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Milarepa - great practitioner of tummo

The Six Yogas of Naropa – books

Rather than take an in-depth look at a single work, I want to take a very quick tour here through some of the books in which material on the famous Six Yogas of Naropa is presented in English. Whenever this material is published it is stressed – and it is important that I also stress – that for a number of reasons it is neither advisable nor even possible to attempt these practices outside the context of transmission from a qualified, authorized teacher of the tradition, a process that involves explanations, empowerments, guidance and so on. Some of the exercises are physically quite dangerous – on a more subtle level it is questionable whether they really even have any point at all if they are taken out of the context of the “transmission” of meditative realization.

In the past an ordinary person, even an ordained person in a monastery or nunnery, would not even have been allowed to look at these texts, let alone study them on their own. (At least, that has been said. Chris Fynn has pointed out in a comment that this is probably something of a myth, and I think he’s quite right – I stand corrected!) But that particular horse bolted long ago – Evans Wentz published his translations on the Six Yogas back in the 1930s – so although it is important to respect the reasons why these things were once literally secret, it is silly to try to shut the stable door now. In particular, it is a fact that the fascination and power of these teachings has meant that inaccurate, even bizarre, interpretations and modifications are increasingly in circulation. Since the highly controlled, step-by-step introduction to these teachings may be ideal, but is increasingly becoming a thing of the past for many of us, is it not better to be reasonably well-informed than to be informed only by the weird and wonderful fantasies of opportunist would-be gurus?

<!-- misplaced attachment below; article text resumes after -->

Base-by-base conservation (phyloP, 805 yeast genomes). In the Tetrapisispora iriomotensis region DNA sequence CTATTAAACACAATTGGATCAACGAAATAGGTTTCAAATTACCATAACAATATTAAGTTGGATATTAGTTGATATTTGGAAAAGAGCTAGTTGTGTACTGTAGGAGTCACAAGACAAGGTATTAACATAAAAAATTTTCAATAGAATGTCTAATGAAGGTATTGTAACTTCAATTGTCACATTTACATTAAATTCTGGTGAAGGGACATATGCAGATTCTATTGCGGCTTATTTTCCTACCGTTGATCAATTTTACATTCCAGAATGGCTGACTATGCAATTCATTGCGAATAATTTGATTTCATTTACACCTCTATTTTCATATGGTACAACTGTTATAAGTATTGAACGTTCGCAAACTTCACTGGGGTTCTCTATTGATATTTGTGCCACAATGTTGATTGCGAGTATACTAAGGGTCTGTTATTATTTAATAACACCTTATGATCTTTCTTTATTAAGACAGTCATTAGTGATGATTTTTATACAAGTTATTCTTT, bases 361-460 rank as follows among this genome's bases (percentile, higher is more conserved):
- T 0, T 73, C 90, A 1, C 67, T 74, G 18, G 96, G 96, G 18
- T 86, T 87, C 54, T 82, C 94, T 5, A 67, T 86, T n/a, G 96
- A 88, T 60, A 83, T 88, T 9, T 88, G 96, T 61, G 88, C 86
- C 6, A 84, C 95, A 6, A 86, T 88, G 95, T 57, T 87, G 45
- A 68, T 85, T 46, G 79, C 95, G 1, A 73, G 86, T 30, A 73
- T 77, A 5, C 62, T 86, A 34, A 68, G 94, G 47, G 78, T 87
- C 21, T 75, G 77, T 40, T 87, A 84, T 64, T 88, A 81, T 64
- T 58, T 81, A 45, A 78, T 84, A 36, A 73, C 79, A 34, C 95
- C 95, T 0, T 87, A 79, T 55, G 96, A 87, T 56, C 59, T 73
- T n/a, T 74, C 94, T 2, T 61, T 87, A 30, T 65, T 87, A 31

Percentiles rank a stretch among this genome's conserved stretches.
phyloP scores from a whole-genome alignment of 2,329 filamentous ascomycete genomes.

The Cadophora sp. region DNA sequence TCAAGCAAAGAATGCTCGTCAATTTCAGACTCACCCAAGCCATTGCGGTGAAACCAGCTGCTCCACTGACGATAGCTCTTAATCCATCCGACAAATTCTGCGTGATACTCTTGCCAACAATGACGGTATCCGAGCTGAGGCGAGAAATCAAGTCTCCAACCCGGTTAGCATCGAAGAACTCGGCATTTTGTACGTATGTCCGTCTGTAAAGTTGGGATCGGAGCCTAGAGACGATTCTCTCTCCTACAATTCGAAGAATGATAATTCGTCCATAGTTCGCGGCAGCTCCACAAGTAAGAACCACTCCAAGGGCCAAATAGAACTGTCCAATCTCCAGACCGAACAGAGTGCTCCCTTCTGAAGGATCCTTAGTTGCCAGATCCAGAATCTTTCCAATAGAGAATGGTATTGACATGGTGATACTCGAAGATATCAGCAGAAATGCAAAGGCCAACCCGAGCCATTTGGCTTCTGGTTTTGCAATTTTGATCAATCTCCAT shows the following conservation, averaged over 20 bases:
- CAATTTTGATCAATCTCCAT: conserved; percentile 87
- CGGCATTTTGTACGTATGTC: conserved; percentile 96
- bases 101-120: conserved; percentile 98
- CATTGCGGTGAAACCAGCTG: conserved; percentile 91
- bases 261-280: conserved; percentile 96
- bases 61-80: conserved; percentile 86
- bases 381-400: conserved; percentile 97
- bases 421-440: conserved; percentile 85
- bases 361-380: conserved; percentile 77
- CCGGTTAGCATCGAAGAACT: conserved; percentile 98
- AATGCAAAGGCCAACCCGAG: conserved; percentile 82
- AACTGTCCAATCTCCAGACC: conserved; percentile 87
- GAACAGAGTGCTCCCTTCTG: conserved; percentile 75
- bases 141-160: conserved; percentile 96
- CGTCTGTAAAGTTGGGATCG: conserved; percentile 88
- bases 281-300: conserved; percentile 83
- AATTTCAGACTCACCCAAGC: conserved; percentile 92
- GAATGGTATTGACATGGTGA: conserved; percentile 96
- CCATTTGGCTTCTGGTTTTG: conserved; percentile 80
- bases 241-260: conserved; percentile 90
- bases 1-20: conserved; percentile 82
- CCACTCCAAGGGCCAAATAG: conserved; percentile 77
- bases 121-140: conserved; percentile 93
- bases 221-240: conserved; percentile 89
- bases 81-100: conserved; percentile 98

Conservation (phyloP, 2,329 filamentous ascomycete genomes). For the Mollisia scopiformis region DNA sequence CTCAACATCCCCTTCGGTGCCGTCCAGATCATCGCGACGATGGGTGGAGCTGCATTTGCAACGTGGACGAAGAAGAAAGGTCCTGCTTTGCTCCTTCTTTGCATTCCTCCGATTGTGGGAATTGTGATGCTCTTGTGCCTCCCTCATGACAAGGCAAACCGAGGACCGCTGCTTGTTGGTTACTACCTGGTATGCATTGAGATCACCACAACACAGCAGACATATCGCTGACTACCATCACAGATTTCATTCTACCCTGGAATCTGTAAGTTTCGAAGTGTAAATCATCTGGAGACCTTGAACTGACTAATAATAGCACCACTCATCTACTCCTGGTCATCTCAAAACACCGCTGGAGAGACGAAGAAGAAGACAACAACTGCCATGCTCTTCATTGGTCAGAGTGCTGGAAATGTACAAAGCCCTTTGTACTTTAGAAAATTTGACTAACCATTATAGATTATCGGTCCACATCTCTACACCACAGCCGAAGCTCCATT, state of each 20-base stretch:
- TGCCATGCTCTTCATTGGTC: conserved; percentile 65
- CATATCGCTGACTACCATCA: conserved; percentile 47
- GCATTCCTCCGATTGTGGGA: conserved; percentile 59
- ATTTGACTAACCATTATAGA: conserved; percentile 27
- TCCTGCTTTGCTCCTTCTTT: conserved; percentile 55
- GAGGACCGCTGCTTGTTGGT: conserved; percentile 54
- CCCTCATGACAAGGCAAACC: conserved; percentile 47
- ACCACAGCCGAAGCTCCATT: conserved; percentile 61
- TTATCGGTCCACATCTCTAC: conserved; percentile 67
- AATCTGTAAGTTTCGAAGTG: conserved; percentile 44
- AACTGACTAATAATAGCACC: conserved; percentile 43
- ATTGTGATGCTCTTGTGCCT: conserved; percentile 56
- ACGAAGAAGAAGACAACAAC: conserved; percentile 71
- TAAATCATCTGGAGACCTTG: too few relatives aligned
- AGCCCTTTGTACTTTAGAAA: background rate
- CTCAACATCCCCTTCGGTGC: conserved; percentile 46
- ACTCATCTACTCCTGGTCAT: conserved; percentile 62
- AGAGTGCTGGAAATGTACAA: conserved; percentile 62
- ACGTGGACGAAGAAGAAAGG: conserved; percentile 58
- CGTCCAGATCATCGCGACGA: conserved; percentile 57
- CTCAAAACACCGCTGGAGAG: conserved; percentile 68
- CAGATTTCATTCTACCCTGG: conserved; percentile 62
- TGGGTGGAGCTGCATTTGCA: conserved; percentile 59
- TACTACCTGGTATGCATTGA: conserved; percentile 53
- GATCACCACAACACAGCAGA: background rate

So just what kind of thing are the Six Yogas anyway? Where do they fit into the scheme of Buddhist meditation? They are an important exemplar of the more advanced tantric methods – so what, therefore, is tantric? We don’t have to search the net very long to see that the word “tantric” has been used (and abused) in some startling ways, and the question of what tantrism is really about in the Buddhist context is something for another article. To put it very, very briefly the classic course of practical training in Tibetan Buddhism would begin with reflection on things like impermanence, suffering and on the precious opportunity presented by a human birth; it would continue with practices designed to develop loving kindness and compassion, and insight into the true nature of things – emptiness. Developing mental stability is a key issue at this stage. All of this (and it is a huge, rich field) is classified as the “sutra” method, in contrast to “tantra”.

A number of “preliminary” or “foundation” exercises designed to engender a sense of purity and of devotion might well follow, in the lead up to the tantric practice proper, which is known as the “two stages”. These two stages are the “developing” stage and the “perfecting” or “completing” stage. The developing stage is where the practitioner visualizes herself or himself as a deity, and the world outside as a palace or mandala. This stage can involve elaborate ritual and the recitation of many, many mantras. The relationship between this stage and the “completing” stage is itself a matter of some subtlety, but we can perhaps say that the completing stage is where the practitioner goes beyond visualization of the deity in its palace and actually becomes transformed in body, speech and mind, by the practice. In some contexts the completing stage simply emphasizes dissolving the visualization into clarity and emptiness, but in other contexts the completing stage is much more elaborate. This is where the Six Yogas come in.

Meditation in the style of the perfecting stage places an intense focus on our bodies, our bodily energy and our breath. The first and most important of the Six Yogas is known as tummo, the inner heat. It is taught that the control of our energy that comes from successful practice of tummo provides the basis for the other methods. In fact the list of the other yogas varies, and the total does not always come to six – it is just that the Six Yogas of Naropa are perhaps the most famous version. In at least one system, the whole body of this material is just referred to as tummo, with the other five yogas of illusory body, dream, clear light, the intermediate state (between death and birth) and consciousness transference at the time of death all being counted as supplementary practices to the tummo.